Lusaka, 3 March 2011 - A high level HIV and AIDS National Partnership Forum was convened to present commitments to the recently released National AIDS Strategy Framework (NASF).
By Kanni Wignaraja and Amaya Gillespie*
Zambia is one of the countries most affected by HIV and AIDS with 14.3% of the population estimated to be living with HIV. We are now approaching almost 30 years of trying to control HIV and AIDS: So what have we learned, and what are we doing differently?
In highly affected countries like those in this region, the risks are high, but it is very clear that women and girls are most affected. More women (16%) than men (12%) are living with HIV in Zambia and it is women of reproductive age (15 - 45) who are most at risk.
During the period 11 to 20 March 2009, heavy winds and rainfall affected much of Zambia resulting in widespread flooding. The provinces most affected are Western, Eastern, Lusaka, Central and parts of Northern. The country continues to experience moderate to heavy rainfall. Reports have been received of flash floods and water levels of the Zambezi basin are rising.
The rain season is progressing very well with most places receiving their normal rainfall. According to the meteorological department the crop water requirement satisfaction index was generally good, meaning the water levels were just right for agriculture purposes. There are intermittent periods of rain and sunshine, but the meteorological department predicts an increased amount of rainfall in the next 10 days especially on the southern and western parts of the country.
The rains have continued steadily as we remain with 2 months to go before the end of the rainy season. There are intermittent periods of rain and sunshine, and agriculture experts say this is good for crops. The weather bulletin as of January 20th, 2009 indicates that there was an increase in rainfall activities over southwestern parts of Western province.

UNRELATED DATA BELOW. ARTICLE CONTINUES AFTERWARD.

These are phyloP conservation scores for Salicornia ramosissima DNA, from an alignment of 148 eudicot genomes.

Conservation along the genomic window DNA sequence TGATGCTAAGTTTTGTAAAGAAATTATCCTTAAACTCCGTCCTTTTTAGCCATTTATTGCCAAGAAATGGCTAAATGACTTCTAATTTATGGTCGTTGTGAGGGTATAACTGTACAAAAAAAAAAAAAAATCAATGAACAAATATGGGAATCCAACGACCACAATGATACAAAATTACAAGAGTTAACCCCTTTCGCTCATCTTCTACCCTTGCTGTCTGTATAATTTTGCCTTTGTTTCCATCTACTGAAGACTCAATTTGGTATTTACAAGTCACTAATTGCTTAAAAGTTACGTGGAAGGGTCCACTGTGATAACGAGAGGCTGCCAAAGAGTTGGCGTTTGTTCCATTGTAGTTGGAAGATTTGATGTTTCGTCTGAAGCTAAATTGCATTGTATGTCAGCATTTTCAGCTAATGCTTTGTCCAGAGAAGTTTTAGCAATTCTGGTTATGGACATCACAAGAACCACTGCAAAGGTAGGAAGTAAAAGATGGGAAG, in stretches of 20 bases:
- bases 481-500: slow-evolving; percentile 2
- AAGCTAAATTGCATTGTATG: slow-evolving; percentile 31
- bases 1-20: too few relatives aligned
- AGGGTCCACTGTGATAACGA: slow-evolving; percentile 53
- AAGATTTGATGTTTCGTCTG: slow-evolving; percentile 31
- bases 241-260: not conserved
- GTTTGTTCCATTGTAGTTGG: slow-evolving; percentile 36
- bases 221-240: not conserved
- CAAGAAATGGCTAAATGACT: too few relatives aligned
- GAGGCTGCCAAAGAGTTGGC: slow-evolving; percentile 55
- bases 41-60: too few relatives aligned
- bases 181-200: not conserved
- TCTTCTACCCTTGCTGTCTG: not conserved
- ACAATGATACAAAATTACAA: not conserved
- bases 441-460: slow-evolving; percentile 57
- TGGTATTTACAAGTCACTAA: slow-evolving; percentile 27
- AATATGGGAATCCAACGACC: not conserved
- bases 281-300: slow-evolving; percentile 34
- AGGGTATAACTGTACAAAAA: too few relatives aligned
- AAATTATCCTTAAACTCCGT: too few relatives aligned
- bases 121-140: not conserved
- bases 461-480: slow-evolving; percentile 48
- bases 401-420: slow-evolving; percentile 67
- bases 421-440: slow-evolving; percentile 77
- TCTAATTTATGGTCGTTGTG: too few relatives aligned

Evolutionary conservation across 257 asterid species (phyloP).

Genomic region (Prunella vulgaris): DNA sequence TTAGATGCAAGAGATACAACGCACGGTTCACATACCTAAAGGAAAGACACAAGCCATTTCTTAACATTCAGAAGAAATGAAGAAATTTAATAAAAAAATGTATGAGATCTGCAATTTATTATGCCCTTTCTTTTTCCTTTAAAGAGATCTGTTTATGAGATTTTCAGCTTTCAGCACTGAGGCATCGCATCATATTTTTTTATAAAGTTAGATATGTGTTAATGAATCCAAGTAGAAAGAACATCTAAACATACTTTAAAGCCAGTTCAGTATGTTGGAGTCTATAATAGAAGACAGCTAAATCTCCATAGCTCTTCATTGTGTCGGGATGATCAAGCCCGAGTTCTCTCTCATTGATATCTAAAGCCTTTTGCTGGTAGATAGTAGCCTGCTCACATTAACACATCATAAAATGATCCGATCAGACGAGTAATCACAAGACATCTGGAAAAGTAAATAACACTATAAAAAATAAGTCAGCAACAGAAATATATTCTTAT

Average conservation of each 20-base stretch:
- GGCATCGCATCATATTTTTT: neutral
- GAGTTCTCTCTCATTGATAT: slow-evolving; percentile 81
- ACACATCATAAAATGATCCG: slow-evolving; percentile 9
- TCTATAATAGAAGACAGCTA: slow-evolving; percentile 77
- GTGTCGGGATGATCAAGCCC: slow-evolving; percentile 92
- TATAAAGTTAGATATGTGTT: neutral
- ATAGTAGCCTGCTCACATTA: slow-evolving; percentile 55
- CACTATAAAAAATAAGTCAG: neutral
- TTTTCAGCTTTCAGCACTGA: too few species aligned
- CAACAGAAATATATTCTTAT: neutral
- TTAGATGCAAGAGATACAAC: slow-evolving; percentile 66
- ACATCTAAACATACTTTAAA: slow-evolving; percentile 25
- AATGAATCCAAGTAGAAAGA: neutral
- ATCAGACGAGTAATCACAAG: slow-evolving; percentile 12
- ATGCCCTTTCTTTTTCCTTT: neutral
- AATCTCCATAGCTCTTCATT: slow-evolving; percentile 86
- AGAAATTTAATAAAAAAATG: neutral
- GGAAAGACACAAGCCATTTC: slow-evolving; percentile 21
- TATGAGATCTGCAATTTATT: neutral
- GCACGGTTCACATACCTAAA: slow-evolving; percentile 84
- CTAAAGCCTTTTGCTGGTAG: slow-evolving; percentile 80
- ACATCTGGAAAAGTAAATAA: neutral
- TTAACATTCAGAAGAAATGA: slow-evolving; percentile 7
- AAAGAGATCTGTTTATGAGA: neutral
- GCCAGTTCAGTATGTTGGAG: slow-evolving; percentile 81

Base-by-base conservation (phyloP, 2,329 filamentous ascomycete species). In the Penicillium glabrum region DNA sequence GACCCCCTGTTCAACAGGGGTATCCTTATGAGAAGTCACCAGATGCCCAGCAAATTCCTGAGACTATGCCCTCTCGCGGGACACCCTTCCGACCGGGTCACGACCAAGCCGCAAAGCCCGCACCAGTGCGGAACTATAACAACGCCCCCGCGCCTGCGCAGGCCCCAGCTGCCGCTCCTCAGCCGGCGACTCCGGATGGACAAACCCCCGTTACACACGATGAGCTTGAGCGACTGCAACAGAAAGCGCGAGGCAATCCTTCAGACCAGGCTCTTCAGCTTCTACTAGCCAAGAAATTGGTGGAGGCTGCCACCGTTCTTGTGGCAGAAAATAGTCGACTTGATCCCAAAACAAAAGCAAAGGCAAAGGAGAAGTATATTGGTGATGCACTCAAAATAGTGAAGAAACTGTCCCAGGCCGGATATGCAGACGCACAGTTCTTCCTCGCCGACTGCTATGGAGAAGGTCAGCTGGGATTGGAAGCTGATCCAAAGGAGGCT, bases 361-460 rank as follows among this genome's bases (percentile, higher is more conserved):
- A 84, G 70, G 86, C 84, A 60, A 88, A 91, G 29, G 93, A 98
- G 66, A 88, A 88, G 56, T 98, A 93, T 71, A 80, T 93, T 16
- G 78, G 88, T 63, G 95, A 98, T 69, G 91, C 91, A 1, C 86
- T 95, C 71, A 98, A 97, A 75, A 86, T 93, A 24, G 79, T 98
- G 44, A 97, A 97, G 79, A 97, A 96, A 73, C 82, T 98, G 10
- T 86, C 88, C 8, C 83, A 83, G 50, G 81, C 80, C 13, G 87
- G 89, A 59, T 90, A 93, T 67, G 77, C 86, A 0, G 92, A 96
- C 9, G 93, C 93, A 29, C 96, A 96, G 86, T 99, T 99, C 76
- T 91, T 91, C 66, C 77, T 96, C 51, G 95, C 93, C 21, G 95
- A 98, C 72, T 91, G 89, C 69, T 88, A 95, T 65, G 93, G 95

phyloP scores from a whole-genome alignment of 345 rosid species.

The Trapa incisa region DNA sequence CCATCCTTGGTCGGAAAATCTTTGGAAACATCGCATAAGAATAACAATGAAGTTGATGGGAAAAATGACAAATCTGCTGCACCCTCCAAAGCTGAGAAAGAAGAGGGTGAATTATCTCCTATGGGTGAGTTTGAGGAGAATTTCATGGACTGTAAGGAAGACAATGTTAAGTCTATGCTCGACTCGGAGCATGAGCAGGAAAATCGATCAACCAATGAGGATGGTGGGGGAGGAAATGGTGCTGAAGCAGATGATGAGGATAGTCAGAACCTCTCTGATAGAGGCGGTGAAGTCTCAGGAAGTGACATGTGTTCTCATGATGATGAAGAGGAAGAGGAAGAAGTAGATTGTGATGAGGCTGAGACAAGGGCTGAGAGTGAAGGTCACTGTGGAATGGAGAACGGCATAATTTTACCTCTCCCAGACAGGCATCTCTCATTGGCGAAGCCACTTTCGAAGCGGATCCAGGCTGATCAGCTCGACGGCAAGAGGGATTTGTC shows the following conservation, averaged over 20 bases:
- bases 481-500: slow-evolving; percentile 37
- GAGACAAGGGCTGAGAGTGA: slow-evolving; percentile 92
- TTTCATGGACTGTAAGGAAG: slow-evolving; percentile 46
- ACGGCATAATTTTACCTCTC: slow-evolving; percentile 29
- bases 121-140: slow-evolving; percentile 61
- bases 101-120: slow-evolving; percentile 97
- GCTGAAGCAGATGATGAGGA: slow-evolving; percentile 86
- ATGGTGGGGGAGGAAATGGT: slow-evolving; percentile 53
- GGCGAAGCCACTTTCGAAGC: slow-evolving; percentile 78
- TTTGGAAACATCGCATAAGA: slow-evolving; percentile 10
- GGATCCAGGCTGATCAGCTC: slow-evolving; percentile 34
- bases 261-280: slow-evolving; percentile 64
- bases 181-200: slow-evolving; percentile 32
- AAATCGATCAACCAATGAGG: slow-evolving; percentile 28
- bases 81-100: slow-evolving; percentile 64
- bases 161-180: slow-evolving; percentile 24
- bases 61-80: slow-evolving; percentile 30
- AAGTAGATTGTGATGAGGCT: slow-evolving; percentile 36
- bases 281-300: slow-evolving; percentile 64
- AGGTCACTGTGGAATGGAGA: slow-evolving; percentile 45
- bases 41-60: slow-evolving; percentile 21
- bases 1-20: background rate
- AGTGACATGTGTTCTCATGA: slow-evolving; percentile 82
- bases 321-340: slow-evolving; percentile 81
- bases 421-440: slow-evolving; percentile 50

The context within which we are operating pretty much remains the same as was reported in the previous update. The rainy season is well under way and the meteorological records indicate that the rainfall is normal in most cases. Reports of cholera have continued being captured in the mainline public and private media.
The flood waters are receding in many areas, although there has been renewed flooding in Kafue and Mazabuka due to the opening of the Itezhi-Tezhi dam spill gates. High rainfall is expected over the coming weeks in Northern, North-Western and Copperbelt Provinces. The Disaster Management and Mitigation Unit (DMMU) is monitoring thesituation and has received reports that Mbala District has experienced heavy rains over the past six days.
- A new camp was set up by the Zambia Red Cross Society over the weekend, approximately 50 km east of Kafue town
- The Ministry of Agriculture released the latest crop monitoring report. The report highlights that the expected crop yields have been forecasted to decline due to heavy rainfall that has resulted in water logging, leaching of nutrients and flooding that has occurred in many districts of the country.
The rains continue in the northern parts of the country.
On 27 February 2008, the Zambia Vulnerability Assessment Committee (VAC) released a draft flood impact assessment report from 19 flood-affected districts, indicating that 5,796 households have been displaced.
The gates at Itezhi-Tezhi dam continue to be open as more water is expected.
Update on Situation
Zambezi River Authority (ZRA) issued a press statement that they will be opening one of the Kariba gates. However, it is not stated when this will be done, but the ZRA has indicated they will provide seven days notice before releasing the gate. This will have an effect on the Kafue river basin and the Luangwa River basin and regionally on the Zimbabwe and Cahora Bassa dam in Mozambique.